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Smart Money - The Snowball

Yesterday someone mentioned to me that they heard that I was a big Warren Buffett fan. Absolutely! I hauled a few books on Buffett down from the bookshelf to show her.

Yesterday someone mentioned to me that they heard that I was a big Warren Buffett fan.

Absolutely! I hauled a few books on Buffett down from the bookshelf to show her. Then I went to the other room and grabbed about a dozen more Buffett books that I had lent to Niko. And that's just the books that I have at the office, I've got another collection of Buffett memorabilia at home.

I'm a Buffett fan in the true meaning of the word. That is, short for fanatic. This year will be my tenth consecutive trip to Omaha to take part in Woodstock for Capitalists, otherwise known as the Annual General Meeting of Warren Buffett's company, Berkshire Hathaway. So there isn't that much that I can't tell you about Buffett.

I can tell you how he looks at the world. I can tell you what he thinks about taxing the super-rich. (He supports it.) I can tell you what he thinks about passing wealth on to your kids. (He thinks it spoils them.) I can tell you what he thinks about owning gold bullion. (He thinks that's dumb.)

And I can surely tell you all of his great investing quotes, such as: "Be fearful when others are greedy, and greedy when others are fearful." And the quote that I have framed, which hangs on the wall in my office: "To invest successfully over a lifetime does not require a stratospheric IQ, unusual business insights or inside information. What's needed is a sound intellectual framework for making decisions and the ability to keep emotions from corroding that framework."

Recently a new Buffett biography came out, and it was eagerly anticipated. Although there are dozens of other books on Warren Buffett, this was the first one in which he really co-operated with the author. The book is called "The Snowball: Warren Buffett and the Business of Life", by Alice Schroeder.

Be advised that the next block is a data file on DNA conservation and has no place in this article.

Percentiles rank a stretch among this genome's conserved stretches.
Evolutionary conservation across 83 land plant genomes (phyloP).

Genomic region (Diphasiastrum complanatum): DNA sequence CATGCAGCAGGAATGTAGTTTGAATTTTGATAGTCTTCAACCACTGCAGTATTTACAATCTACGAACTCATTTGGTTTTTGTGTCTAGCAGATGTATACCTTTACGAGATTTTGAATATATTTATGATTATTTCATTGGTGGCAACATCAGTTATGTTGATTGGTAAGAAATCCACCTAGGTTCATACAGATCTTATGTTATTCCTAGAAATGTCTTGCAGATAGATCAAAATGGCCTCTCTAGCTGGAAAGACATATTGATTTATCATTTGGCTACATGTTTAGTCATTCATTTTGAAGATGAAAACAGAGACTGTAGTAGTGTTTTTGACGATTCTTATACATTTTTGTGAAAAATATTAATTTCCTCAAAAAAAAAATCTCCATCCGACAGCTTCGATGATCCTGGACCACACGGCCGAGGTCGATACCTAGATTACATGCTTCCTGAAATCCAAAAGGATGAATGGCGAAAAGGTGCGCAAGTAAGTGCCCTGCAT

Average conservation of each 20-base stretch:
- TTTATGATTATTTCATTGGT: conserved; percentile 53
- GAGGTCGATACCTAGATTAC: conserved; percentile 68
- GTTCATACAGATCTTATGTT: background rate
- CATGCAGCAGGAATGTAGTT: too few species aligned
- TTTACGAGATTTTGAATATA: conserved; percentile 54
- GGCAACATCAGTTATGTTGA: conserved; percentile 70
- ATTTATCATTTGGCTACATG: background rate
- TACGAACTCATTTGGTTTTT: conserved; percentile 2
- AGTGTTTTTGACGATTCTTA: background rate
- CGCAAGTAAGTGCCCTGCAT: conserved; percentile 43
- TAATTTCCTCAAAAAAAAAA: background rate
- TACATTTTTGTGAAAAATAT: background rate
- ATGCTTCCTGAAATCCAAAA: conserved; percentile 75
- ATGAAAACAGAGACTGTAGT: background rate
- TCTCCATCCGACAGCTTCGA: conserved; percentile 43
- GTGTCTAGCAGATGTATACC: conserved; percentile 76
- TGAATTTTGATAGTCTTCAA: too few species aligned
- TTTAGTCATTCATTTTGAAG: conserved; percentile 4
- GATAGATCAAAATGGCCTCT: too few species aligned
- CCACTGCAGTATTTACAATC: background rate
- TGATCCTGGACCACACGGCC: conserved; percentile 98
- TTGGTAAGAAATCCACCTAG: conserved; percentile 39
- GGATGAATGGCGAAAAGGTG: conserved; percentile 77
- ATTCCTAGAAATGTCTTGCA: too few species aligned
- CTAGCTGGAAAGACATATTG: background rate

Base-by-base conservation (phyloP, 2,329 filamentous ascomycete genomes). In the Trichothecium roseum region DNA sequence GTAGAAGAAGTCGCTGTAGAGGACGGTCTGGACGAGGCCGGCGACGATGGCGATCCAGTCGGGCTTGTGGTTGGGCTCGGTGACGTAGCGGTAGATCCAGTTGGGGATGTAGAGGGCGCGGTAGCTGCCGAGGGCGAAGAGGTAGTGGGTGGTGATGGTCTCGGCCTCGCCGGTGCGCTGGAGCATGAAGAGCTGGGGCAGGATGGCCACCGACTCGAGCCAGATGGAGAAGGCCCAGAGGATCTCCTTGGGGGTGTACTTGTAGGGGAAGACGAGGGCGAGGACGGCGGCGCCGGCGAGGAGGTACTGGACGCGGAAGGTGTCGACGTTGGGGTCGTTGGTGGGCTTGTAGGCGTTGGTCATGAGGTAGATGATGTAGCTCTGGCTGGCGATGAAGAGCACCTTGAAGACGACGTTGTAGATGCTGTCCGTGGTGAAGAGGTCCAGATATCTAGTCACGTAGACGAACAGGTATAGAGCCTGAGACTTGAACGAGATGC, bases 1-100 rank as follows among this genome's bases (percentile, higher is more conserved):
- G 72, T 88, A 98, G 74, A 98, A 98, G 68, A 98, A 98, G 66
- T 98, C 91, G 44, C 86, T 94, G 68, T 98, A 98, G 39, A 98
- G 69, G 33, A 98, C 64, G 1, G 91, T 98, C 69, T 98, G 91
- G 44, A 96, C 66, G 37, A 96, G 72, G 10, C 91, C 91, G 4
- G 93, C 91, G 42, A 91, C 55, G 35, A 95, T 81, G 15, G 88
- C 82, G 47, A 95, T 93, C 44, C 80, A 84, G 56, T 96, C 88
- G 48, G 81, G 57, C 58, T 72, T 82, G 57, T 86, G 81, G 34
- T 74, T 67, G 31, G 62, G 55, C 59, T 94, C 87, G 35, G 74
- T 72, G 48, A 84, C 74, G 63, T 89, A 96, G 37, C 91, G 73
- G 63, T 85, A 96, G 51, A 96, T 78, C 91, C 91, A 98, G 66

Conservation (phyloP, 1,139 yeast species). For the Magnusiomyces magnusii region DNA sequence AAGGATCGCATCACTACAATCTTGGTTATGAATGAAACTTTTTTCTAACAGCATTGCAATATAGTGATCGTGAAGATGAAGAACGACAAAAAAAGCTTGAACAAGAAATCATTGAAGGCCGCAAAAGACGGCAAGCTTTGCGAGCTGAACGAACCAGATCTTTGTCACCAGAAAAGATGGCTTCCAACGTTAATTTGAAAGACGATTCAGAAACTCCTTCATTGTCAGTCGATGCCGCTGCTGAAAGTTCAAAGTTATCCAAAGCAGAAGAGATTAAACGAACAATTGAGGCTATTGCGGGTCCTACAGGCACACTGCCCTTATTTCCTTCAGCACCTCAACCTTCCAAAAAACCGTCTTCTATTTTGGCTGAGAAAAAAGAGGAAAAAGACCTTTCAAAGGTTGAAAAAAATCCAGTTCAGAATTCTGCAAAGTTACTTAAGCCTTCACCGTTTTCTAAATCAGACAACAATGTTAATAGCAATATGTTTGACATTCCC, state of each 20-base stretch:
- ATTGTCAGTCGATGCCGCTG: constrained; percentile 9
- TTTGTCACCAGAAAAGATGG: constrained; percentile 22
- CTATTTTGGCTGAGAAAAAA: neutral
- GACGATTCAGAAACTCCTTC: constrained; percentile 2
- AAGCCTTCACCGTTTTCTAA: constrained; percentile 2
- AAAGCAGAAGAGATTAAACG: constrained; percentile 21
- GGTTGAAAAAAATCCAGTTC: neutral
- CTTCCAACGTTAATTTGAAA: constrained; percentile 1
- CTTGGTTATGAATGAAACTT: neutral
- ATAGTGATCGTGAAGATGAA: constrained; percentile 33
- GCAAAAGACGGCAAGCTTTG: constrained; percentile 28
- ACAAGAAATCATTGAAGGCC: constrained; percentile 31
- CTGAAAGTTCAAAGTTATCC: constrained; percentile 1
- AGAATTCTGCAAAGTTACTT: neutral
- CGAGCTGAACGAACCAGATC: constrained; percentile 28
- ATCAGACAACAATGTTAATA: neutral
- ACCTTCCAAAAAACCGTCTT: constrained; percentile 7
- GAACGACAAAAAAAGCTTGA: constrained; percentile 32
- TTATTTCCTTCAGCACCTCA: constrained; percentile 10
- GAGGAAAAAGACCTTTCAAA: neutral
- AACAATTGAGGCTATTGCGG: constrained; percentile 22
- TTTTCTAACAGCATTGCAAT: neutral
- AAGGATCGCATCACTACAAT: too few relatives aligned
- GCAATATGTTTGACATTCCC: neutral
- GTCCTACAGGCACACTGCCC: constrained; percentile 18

The snowball is an analogy for the power of compounding. If you start with the right type of snow, and you start rolling it down a very long hill, you'll end up with an impressively large amount when you get to the finish.

A lot of the material in the book is about the events in Buffett's life, which is often ancillary to the stuff that makes him the world's greatest investor. Although there is plenty of material about Buffett's career, a large chunk of the book is about all the other things - the things that make him a real person, like how he struggled with his wife's cancer treatment.

This book is comprehensive; it might even have too much detail for some casual readers. And if you want to learn about Buffett's principles for investing, this probably isn't the first book that you would start with. But that's okay; there are plenty of other sources to learn about how Buffett looks at investing.

For me though, as a Buffett uber-fan, I found the book immensely satisfying, as it addressed some of my curiosities on some things.

As an example, it's well known that Buffett's annual salary as CEO of Berkshire Hathaway is $100,000, and has been for years. This is in marked contrast to the lavish salaries of most big-time corporate CEOs. It's also well known that Buffett has never sold any Berkshire Hathaway stock.